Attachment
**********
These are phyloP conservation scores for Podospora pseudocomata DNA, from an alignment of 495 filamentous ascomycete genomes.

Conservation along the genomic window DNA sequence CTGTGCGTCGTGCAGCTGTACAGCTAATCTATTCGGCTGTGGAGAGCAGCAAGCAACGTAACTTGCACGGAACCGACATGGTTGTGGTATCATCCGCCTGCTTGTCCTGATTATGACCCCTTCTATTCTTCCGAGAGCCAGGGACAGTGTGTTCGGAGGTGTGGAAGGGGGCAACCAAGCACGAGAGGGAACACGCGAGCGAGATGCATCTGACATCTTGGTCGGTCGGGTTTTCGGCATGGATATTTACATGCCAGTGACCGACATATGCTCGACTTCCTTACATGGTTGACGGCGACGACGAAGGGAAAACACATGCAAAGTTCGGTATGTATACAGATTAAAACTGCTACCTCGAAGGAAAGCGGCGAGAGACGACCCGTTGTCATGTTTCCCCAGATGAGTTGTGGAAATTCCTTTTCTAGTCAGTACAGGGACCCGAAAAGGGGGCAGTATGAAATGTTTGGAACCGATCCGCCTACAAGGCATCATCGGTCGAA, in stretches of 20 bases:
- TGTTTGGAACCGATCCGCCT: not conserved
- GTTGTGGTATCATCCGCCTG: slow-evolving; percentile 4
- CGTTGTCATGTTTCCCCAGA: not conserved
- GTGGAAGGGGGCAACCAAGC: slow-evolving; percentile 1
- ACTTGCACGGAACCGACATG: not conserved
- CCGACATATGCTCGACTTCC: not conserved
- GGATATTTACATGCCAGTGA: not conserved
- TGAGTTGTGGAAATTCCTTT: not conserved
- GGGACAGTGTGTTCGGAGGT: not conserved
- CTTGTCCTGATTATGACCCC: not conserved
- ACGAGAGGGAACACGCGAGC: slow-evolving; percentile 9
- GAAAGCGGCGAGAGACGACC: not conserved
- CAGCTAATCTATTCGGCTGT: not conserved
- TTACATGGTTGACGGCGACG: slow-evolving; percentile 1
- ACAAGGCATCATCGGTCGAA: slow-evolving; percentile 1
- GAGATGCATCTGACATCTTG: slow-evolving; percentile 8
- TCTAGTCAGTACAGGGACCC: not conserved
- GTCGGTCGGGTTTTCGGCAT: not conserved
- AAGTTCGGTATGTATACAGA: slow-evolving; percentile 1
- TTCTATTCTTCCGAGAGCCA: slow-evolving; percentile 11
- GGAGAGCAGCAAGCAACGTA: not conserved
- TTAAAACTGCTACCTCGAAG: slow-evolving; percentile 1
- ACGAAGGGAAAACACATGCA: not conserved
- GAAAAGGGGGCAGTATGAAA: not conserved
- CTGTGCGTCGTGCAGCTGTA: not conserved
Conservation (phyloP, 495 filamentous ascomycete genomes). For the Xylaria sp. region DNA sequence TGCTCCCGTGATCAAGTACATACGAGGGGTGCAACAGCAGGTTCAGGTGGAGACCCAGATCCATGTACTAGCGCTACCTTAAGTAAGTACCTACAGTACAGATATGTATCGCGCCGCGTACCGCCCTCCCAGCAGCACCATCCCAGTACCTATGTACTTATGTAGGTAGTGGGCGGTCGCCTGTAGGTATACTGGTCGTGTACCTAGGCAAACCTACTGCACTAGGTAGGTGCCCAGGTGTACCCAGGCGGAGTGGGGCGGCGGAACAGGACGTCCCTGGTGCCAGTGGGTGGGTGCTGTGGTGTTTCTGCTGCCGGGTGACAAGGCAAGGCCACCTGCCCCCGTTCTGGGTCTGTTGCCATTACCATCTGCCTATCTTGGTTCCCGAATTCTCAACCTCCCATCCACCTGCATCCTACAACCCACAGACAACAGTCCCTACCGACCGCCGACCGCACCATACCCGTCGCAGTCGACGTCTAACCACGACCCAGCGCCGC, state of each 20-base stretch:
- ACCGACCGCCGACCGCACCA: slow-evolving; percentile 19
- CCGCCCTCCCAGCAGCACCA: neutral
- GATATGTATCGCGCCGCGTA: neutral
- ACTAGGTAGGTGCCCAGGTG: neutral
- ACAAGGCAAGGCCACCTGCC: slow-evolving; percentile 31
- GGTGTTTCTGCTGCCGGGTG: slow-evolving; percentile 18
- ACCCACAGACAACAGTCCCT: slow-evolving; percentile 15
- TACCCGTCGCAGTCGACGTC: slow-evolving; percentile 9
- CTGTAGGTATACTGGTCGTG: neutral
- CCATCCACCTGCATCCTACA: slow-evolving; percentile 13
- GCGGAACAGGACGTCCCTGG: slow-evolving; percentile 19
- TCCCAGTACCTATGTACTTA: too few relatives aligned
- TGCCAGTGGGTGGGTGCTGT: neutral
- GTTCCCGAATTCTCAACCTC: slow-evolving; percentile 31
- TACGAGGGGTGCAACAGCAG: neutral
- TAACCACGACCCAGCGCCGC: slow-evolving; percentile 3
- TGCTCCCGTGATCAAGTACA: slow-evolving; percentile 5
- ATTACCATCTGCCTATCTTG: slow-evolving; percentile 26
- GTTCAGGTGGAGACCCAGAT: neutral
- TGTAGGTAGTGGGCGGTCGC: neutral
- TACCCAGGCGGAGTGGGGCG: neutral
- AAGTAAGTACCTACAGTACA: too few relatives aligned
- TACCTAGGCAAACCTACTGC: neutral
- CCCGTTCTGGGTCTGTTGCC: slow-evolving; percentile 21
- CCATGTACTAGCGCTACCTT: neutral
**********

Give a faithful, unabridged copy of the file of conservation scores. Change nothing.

These are phyloP conservation scores for Podospora pseudocomata DNA, from an alignment of 495 filamentous ascomycete genomes.

Conservation along the genomic window DNA sequence CTGTGCGTCGTGCAGCTGTACAGCTAATCTATTCGGCTGTGGAGAGCAGCAAGCAACGTAACTTGCACGGAACCGACATGGTTGTGGTATCATCCGCCTGCTTGTCCTGATTATGACCCCTTCTATTCTTCCGAGAGCCAGGGACAGTGTGTTCGGAGGTGTGGAAGGGGGCAACCAAGCACGAGAGGGAACACGCGAGCGAGATGCATCTGACATCTTGGTCGGTCGGGTTTTCGGCATGGATATTTACATGCCAGTGACCGACATATGCTCGACTTCCTTACATGGTTGACGGCGACGACGAAGGGAAAACACATGCAAAGTTCGGTATGTATACAGATTAAAACTGCTACCTCGAAGGAAAGCGGCGAGAGACGACCCGTTGTCATGTTTCCCCAGATGAGTTGTGGAAATTCCTTTTCTAGTCAGTACAGGGACCCGAAAAGGGGGCAGTATGAAATGTTTGGAACCGATCCGCCTACAAGGCATCATCGGTCGAA, in stretches of 20 bases:
- TGTTTGGAACCGATCCGCCT: not conserved
- GTTGTGGTATCATCCGCCTG: slow-evolving; percentile 4
- CGTTGTCATGTTTCCCCAGA: not conserved
- GTGGAAGGGGGCAACCAAGC: slow-evolving; percentile 1
- ACTTGCACGGAACCGACATG: not conserved
- CCGACATATGCTCGACTTCC: not conserved
- GGATATTTACATGCCAGTGA: not conserved
- TGAGTTGTGGAAATTCCTTT: not conserved
- GGGACAGTGTGTTCGGAGGT: not conserved
- CTTGTCCTGATTATGACCCC: not conserved
- ACGAGAGGGAACACGCGAGC: slow-evolving; percentile 9
- GAAAGCGGCGAGAGACGACC: not conserved
- CAGCTAATCTATTCGGCTGT: not conserved
- TTACATGGTTGACGGCGACG: slow-evolving; percentile 1
- ACAAGGCATCATCGGTCGAA: slow-evolving; percentile 1
- GAGATGCATCTGACATCTTG: slow-evolving; percentile 8
- TCTAGTCAGTACAGGGACCC: not conserved
- GTCGGTCGGGTTTTCGGCAT: not conserved
- AAGTTCGGTATGTATACAGA: slow-evolving; percentile 1
- TTCTATTCTTCCGAGAGCCA: slow-evolving; percentile 11
- GGAGAGCAGCAAGCAACGTA: not conserved
- TTAAAACTGCTACCTCGAAG: slow-evolving; percentile 1
- ACGAAGGGAAAACACATGCA: not conserved
- GAAAAGGGGGCAGTATGAAA: not conserved
- CTGTGCGTCGTGCAGCTGTA: not conserved
Conservation (phyloP, 495 filamentous ascomycete genomes). For the Xylaria sp. region DNA sequence TGCTCCCGTGATCAAGTACATACGAGGGGTGCAACAGCAGGTTCAGGTGGAGACCCAGATCCATGTACTAGCGCTACCTTAAGTAAGTACCTACAGTACAGATATGTATCGCGCCGCGTACCGCCCTCCCAGCAGCACCATCCCAGTACCTATGTACTTATGTAGGTAGTGGGCGGTCGCCTGTAGGTATACTGGTCGTGTACCTAGGCAAACCTACTGCACTAGGTAGGTGCCCAGGTGTACCCAGGCGGAGTGGGGCGGCGGAACAGGACGTCCCTGGTGCCAGTGGGTGGGTGCTGTGGTGTTTCTGCTGCCGGGTGACAAGGCAAGGCCACCTGCCCCCGTTCTGGGTCTGTTGCCATTACCATCTGCCTATCTTGGTTCCCGAATTCTCAACCTCCCATCCACCTGCATCCTACAACCCACAGACAACAGTCCCTACCGACCGCCGACCGCACCATACCCGTCGCAGTCGACGTCTAACCACGACCCAGCGCCGC, state of each 20-base stretch:
- ACCGACCGCCGACCGCACCA: slow-evolving; percentile 19
- CCGCCCTCCCAGCAGCACCA: neutral
- GATATGTATCGCGCCGCGTA: neutral
- ACTAGGTAGGTGCCCAGGTG: neutral
- ACAAGGCAAGGCCACCTGCC: slow-evolving; percentile 31
- GGTGTTTCTGCTGCCGGGTG: slow-evolving; percentile 18
- ACCCACAGACAACAGTCCCT: slow-evolving; percentile 15
- TACCCGTCGCAGTCGACGTC: slow-evolving; percentile 9
- CTGTAGGTATACTGGTCGTG: neutral
- CCATCCACCTGCATCCTACA: slow-evolving; percentile 13
- GCGGAACAGGACGTCCCTGG: slow-evolving; percentile 19
- TCCCAGTACCTATGTACTTA: too few relatives aligned
- TGCCAGTGGGTGGGTGCTGT: neutral
- GTTCCCGAATTCTCAACCTC: slow-evolving; percentile 31
- TACGAGGGGTGCAACAGCAG: neutral
- TAACCACGACCCAGCGCCGC: slow-evolving; percentile 3
- TGCTCCCGTGATCAAGTACA: slow-evolving; percentile 5
- ATTACCATCTGCCTATCTTG: slow-evolving; percentile 26
- GTTCAGGTGGAGACCCAGAT: neutral
- TGTAGGTAGTGGGCGGTCGC: neutral
- TACCCAGGCGGAGTGGGGCG: neutral
- AAGTAAGTACCTACAGTACA: too few relatives aligned
- TACCTAGGCAAACCTACTGC: neutral
- CCCGTTCTGGGTCTGTTGCC: slow-evolving; percentile 21
- CCATGTACTAGCGCTACCTT: neutral